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Stereotype #3: Homeless people are addicts

“Hi, my name is Charlie and I am an alcoholic and a drug addict,” Charlie said as the room full of businessmen, moms, teachers and store clerks fell quiet. He was about to share about his experience with step five of the twelve Alcoholics Anonymous steps: admitting to God, to ourselves, and to another human being the exact nature of our wrongs.

“It was my birthday two weeks ago and my mom bought me tickets to spend the weekend in Miami,” Charlie said. “Miami for an Alcoholic is the worst, but I’m proud to say I didn’t mess it up.” Everyone laughed.

Charlie went on to share that he had a college friend in Miami and that he needed to tell him something that’s been weighing on him for years. He had slept with his friend’s girlfriend right after they broke up.

“I called him up and he made me feel like crap, he was so nice. He was so happy to hear from me and I was so afraid to tell him,” Charlie said. “But I did. I apologized for what I did. I was sick and he understood. He forgave me, and after carrying this for years, that forgiveness was a weight lifted off of me. It felt good. I feel free.”

“Thank you for sharing, Charlie,” everyone said.


What a humbling and beautiful thing Charlie did, and to share this in front of others was brave. There was honesty in this AA meeting and no judgement. Just people laughing along or saying encouraging words because they understood. A room full of different people from different backgrounds and different socioeconomic status, and they all understood one another because they all knew what it was like to struggle with addiction.

Addiction is a chronic brain disease where one is physically and psychologically dependent on drugs, alcohol or a behavior. According to the National Coalition for the Homeless, 38% of the homeless abuse alcohol and 26% of the homeless abuse drugs other than alcohol. Despite the stereotype that homeless people are addicts, addiction is a disease that can affect anyone. The AA meeting with businessmen, moms and teachers was further proof of this.


A favorite saying in substance abuse treatment is the acronym HALT! Don’t get too hungry, angry, lonely or tired because if you do, you’re more likely to mess up and use. Isn’t this something we can all relate to, whether we struggle with addiction or not?

Think of this in the context of homelessness: food is scarce, things don’t go your way, your family has left and you don’t have a place to rest your head. While there are many who are homeless who are not addicts, someone experiencing homelessness is daily experiencing hunger, anger, loneliness and fatigue. That would tempt any one of us to want to find an escape through drugs or alcohol.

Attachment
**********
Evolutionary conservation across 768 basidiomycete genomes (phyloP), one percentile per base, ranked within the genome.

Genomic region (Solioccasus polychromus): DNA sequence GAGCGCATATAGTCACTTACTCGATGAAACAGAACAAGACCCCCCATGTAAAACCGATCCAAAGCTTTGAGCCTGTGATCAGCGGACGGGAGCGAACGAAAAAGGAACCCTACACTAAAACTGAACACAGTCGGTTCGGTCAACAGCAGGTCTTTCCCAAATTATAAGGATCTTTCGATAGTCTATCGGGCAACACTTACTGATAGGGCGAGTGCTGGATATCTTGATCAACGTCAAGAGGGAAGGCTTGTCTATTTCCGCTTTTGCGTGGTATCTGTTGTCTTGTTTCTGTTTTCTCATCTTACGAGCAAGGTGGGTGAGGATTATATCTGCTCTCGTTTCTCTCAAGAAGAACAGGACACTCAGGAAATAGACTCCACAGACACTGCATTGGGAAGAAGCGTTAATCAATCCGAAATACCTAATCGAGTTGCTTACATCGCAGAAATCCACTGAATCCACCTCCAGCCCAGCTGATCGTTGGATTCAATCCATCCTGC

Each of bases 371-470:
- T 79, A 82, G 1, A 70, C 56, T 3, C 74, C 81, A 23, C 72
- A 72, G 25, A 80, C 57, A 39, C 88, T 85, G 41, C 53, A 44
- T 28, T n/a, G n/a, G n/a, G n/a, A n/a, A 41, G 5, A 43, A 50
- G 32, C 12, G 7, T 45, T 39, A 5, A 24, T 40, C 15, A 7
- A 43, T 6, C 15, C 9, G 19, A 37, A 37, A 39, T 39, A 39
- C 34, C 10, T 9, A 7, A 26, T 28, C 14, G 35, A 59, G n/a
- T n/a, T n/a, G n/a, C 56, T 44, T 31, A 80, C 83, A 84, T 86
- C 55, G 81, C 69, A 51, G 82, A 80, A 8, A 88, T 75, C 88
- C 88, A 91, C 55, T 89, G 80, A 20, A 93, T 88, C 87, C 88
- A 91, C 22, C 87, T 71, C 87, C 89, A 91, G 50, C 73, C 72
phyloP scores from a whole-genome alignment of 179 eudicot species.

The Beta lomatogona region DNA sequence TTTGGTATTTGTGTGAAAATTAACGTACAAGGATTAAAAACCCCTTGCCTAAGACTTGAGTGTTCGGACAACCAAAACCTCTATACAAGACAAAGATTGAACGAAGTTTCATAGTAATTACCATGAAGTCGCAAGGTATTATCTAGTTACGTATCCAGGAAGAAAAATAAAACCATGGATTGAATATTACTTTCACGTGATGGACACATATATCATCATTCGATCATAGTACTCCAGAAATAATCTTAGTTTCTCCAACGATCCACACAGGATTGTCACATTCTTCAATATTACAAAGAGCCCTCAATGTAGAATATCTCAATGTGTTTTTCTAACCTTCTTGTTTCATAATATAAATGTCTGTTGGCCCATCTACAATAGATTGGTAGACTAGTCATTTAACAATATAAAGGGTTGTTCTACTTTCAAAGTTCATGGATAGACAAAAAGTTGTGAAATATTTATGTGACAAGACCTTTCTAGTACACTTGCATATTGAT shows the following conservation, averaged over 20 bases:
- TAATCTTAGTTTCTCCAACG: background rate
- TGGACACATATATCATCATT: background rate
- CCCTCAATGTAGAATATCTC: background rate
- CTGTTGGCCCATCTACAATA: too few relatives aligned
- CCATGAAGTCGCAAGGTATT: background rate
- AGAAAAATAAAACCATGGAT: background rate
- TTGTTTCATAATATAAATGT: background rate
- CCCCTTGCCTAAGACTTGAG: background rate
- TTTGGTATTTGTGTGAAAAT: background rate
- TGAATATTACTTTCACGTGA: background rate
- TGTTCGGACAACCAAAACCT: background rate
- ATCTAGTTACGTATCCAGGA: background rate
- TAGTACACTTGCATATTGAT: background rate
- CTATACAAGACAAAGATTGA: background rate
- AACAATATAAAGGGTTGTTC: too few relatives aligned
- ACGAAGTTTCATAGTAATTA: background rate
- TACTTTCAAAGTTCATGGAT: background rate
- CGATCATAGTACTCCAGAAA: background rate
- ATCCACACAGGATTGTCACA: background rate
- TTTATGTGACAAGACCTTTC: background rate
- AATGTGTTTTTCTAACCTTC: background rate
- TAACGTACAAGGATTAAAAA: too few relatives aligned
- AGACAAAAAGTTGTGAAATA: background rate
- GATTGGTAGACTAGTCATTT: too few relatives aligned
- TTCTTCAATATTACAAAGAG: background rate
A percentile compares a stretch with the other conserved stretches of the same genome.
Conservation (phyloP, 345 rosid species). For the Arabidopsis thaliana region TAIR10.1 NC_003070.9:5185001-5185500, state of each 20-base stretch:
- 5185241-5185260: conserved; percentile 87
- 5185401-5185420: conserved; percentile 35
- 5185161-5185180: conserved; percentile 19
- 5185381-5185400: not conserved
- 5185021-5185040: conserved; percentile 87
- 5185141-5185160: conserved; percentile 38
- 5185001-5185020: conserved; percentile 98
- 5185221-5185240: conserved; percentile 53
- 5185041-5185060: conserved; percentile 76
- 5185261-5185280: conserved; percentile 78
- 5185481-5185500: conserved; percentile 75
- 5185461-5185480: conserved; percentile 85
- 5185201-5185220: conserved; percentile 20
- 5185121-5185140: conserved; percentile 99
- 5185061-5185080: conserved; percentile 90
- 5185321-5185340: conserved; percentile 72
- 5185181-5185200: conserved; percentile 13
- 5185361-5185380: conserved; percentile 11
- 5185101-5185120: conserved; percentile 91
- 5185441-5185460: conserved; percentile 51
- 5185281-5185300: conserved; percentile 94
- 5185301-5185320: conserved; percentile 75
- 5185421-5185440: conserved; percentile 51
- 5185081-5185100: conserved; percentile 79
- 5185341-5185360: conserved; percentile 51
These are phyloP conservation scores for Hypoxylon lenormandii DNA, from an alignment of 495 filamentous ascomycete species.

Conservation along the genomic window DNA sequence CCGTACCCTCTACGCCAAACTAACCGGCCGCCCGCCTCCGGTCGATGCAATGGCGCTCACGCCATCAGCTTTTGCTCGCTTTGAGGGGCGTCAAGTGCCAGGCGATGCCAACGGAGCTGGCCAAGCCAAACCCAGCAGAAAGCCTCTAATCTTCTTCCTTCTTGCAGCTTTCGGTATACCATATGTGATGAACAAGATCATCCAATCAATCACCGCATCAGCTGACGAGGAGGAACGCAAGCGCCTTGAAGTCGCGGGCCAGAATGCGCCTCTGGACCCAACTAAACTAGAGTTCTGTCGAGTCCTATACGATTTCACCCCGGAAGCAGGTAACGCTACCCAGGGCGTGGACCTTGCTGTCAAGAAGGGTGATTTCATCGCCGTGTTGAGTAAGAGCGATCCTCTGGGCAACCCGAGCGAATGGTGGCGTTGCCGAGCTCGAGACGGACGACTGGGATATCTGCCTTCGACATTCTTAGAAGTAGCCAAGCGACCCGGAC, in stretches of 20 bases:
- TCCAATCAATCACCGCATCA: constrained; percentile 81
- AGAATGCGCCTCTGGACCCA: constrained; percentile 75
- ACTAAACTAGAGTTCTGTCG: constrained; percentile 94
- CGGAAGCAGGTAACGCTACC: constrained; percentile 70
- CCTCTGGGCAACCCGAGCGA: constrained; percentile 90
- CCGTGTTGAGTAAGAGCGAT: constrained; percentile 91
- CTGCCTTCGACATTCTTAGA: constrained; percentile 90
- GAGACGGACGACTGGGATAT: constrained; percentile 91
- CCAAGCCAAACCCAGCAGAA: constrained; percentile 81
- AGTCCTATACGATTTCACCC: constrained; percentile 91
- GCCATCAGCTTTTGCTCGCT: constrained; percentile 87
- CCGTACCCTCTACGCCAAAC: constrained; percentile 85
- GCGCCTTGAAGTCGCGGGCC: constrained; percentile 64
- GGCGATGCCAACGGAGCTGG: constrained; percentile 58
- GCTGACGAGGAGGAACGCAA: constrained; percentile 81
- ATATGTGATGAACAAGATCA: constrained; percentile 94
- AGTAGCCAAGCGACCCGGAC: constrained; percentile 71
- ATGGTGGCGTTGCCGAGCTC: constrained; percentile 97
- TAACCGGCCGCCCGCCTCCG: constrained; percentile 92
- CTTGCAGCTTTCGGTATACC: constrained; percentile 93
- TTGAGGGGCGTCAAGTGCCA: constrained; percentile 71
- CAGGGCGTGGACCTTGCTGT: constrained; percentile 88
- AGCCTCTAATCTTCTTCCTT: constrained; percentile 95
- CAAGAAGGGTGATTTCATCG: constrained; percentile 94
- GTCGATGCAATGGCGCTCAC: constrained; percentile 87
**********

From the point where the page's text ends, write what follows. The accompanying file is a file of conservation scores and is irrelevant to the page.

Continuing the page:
Regardless of circumstances, taking that first drink or that first hit might start off as a choice. When it comes to addiction, however, that is not something people choose. Addiction knows no race, gender, background or status… it can impact anyone.

Scott’s Story

“I had a cat who was an alcoholic at one time. Anytime I’d touch his tail, he’d get real bristly real fast… you just know he had to be an alcoholic,” Scott said in an Alanon meeting. “That’s what my dad was like.”

He shared how he started to go to Alanon meetings, a program for family and friends of alcoholics, when he was 12 years old. Both his parents were alcoholics at the time and all he wanted to do was fix them. It was there he was told that his dad was not a bad person, but that he was a sick person.

“It was through Alanon that I started to realize how much I had in common with the alcoholic,” he said.

Like the alcoholic, Scott explained that we all can go through a cycle that involves our body, spirit and mind. The alcoholic has little control over what alcohol does to his body, but decides he’s going to quit drinking it for good this time. Then his spirit becomes restless, irritable and discontent, which leads to his mind developing this obsession with just needing that one drink. This is a similar cycle with any substance abuse.

Change happens with a step

Simply put, alcoholics have an obsession to control and enjoy their drinking. Addicts have an obsession to control and enjoy what they are addicted to.

“For me, I had an obsession to control and enjoy my life,” Scott said. “I wanted my parents to behave a certain way so they can be happy. I was addicted to the alcoholic being okay.”

Like the addict, we may find that we have this obsession to want to control and enjoy something in our lives. We may find that we are not so different from the addict.

“If I think like an alcoholic, I can recover like an alcoholic,” Scott said. “Change happens after that first step, admitting we are powerless over what we want to control and that our lives have become unmanageable.”

Addicts are powerless over what they are addicted to and will pursue their toxic habits even when it could hurt them and others, making their lives unmanageable. Addiction is not a homeless issue, it’s something that, again, can happen to all of us. But there is hope for change and it starts with a step.

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